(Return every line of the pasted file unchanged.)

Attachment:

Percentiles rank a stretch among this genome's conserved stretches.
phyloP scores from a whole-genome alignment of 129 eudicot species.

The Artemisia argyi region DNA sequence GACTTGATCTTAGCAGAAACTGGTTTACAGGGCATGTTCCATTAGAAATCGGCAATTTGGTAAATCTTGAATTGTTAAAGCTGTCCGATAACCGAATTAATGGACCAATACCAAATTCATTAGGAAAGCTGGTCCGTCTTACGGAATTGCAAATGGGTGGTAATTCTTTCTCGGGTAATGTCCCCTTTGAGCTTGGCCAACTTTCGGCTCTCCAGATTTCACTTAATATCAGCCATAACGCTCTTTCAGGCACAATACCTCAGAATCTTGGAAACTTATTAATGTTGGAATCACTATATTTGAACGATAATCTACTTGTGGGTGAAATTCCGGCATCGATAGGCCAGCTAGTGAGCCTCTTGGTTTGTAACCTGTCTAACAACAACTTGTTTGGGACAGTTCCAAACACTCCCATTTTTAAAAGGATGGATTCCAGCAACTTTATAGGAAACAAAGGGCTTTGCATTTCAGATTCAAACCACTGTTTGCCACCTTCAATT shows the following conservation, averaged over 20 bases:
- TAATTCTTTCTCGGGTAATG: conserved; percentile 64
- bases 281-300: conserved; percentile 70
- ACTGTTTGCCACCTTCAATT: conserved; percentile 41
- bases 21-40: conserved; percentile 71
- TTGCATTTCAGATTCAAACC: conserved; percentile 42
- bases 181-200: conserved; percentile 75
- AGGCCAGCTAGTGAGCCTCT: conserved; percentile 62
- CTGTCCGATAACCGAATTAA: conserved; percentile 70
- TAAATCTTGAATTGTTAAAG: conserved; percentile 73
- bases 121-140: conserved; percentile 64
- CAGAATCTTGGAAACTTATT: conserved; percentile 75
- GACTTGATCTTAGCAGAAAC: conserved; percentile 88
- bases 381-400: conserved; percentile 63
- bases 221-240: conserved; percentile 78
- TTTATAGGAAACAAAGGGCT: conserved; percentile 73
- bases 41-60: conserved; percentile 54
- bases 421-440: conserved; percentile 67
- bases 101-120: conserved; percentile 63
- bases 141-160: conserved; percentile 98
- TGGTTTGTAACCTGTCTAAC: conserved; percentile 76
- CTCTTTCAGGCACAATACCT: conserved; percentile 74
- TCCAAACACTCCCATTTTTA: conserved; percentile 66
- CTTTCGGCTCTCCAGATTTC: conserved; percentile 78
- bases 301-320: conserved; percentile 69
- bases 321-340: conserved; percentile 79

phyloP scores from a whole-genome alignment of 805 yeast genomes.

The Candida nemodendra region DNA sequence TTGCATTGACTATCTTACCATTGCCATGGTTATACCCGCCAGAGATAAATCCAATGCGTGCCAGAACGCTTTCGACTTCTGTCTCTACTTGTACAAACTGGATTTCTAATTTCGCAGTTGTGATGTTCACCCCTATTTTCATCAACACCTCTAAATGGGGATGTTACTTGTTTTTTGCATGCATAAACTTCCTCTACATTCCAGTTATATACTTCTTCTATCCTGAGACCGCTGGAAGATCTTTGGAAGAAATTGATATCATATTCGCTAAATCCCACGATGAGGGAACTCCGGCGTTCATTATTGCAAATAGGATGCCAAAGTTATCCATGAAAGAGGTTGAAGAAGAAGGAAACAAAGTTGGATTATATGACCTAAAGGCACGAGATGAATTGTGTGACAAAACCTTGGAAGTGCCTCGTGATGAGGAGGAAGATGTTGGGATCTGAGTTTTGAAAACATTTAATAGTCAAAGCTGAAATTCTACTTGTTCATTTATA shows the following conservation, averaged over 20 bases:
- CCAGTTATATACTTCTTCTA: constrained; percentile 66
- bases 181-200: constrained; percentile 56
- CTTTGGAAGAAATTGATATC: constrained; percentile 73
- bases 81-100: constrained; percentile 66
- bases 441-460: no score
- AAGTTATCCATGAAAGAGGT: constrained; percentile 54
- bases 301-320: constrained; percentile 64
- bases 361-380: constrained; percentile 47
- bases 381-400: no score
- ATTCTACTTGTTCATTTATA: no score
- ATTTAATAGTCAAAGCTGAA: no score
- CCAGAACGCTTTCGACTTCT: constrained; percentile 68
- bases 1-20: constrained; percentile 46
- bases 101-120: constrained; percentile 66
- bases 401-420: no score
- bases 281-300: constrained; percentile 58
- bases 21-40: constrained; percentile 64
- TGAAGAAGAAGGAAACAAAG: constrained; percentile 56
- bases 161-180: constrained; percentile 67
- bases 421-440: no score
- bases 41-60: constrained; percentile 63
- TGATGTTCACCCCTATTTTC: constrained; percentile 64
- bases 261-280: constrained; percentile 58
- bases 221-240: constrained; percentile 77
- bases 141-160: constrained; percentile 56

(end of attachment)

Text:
Percentiles rank a stretch among this genome's conserved stretches.
phyloP scores from a whole-genome alignment of 129 eudicot species.

The Artemisia argyi region DNA sequence GACTTGATCTTAGCAGAAACTGGTTTACAGGGCATGTTCCATTAGAAATCGGCAATTTGGTAAATCTTGAATTGTTAAAGCTGTCCGATAACCGAATTAATGGACCAATACCAAATTCATTAGGAAAGCTGGTCCGTCTTACGGAATTGCAAATGGGTGGTAATTCTTTCTCGGGTAATGTCCCCTTTGAGCTTGGCCAACTTTCGGCTCTCCAGATTTCACTTAATATCAGCCATAACGCTCTTTCAGGCACAATACCTCAGAATCTTGGAAACTTATTAATGTTGGAATCACTATATTTGAACGATAATCTACTTGTGGGTGAAATTCCGGCATCGATAGGCCAGCTAGTGAGCCTCTTGGTTTGTAACCTGTCTAACAACAACTTGTTTGGGACAGTTCCAAACACTCCCATTTTTAAAAGGATGGATTCCAGCAACTTTATAGGAAACAAAGGGCTTTGCATTTCAGATTCAAACCACTGTTTGCCACCTTCAATT shows the following conservation, averaged over 20 bases:
- TAATTCTTTCTCGGGTAATG: conserved; percentile 64
- bases 281-300: conserved; percentile 70
- ACTGTTTGCCACCTTCAATT: conserved; percentile 41
- bases 21-40: conserved; percentile 71
- TTGCATTTCAGATTCAAACC: conserved; percentile 42
- bases 181-200: conserved; percentile 75
- AGGCCAGCTAGTGAGCCTCT: conserved; percentile 62
- CTGTCCGATAACCGAATTAA: conserved; percentile 70
- TAAATCTTGAATTGTTAAAG: conserved; percentile 73
- bases 121-140: conserved; percentile 64
- CAGAATCTTGGAAACTTATT: conserved; percentile 75
- GACTTGATCTTAGCAGAAAC: conserved; percentile 88
- bases 381-400: conserved; percentile 63
- bases 221-240: conserved; percentile 78
- TTTATAGGAAACAAAGGGCT: conserved; percentile 73
- bases 41-60: conserved; percentile 54
- bases 421-440: conserved; percentile 67
- bases 101-120: conserved; percentile 63
- bases 141-160: conserved; percentile 98
- TGGTTTGTAACCTGTCTAAC: conserved; percentile 76
- CTCTTTCAGGCACAATACCT: conserved; percentile 74
- TCCAAACACTCCCATTTTTA: conserved; percentile 66
- CTTTCGGCTCTCCAGATTTC: conserved; percentile 78
- bases 301-320: conserved; percentile 69
- bases 321-340: conserved; percentile 79

phyloP scores from a whole-genome alignment of 805 yeast genomes.

The Candida nemodendra region DNA sequence TTGCATTGACTATCTTACCATTGCCATGGTTATACCCGCCAGAGATAAATCCAATGCGTGCCAGAACGCTTTCGACTTCTGTCTCTACTTGTACAAACTGGATTTCTAATTTCGCAGTTGTGATGTTCACCCCTATTTTCATCAACACCTCTAAATGGGGATGTTACTTGTTTTTTGCATGCATAAACTTCCTCTACATTCCAGTTATATACTTCTTCTATCCTGAGACCGCTGGAAGATCTTTGGAAGAAATTGATATCATATTCGCTAAATCCCACGATGAGGGAACTCCGGCGTTCATTATTGCAAATAGGATGCCAAAGTTATCCATGAAAGAGGTTGAAGAAGAAGGAAACAAAGTTGGATTATATGACCTAAAGGCACGAGATGAATTGTGTGACAAAACCTTGGAAGTGCCTCGTGATGAGGAGGAAGATGTTGGGATCTGAGTTTTGAAAACATTTAATAGTCAAAGCTGAAATTCTACTTGTTCATTTATA shows the following conservation, averaged over 20 bases:
- CCAGTTATATACTTCTTCTA: constrained; percentile 66
- bases 181-200: constrained; percentile 56
- CTTTGGAAGAAATTGATATC: constrained; percentile 73
- bases 81-100: constrained; percentile 66
- bases 441-460: no score
- AAGTTATCCATGAAAGAGGT: constrained; percentile 54
- bases 301-320: constrained; percentile 64
- bases 361-380: constrained; percentile 47
- bases 381-400: no score
- ATTCTACTTGTTCATTTATA: no score
- ATTTAATAGTCAAAGCTGAA: no score
- CCAGAACGCTTTCGACTTCT: constrained; percentile 68
- bases 1-20: constrained; percentile 46
- bases 101-120: constrained; percentile 66
- bases 401-420: no score
- bases 281-300: constrained; percentile 58
- bases 21-40: constrained; percentile 64
- TGAAGAAGAAGGAAACAAAG: constrained; percentile 56
- bases 161-180: constrained; percentile 67
- bases 421-440: no score
- bases 41-60: constrained; percentile 63
- TGATGTTCACCCCTATTTTC: constrained; percentile 64
- bases 261-280: constrained; percentile 58
- bases 221-240: constrained; percentile 77
- bases 141-160: constrained; percentile 56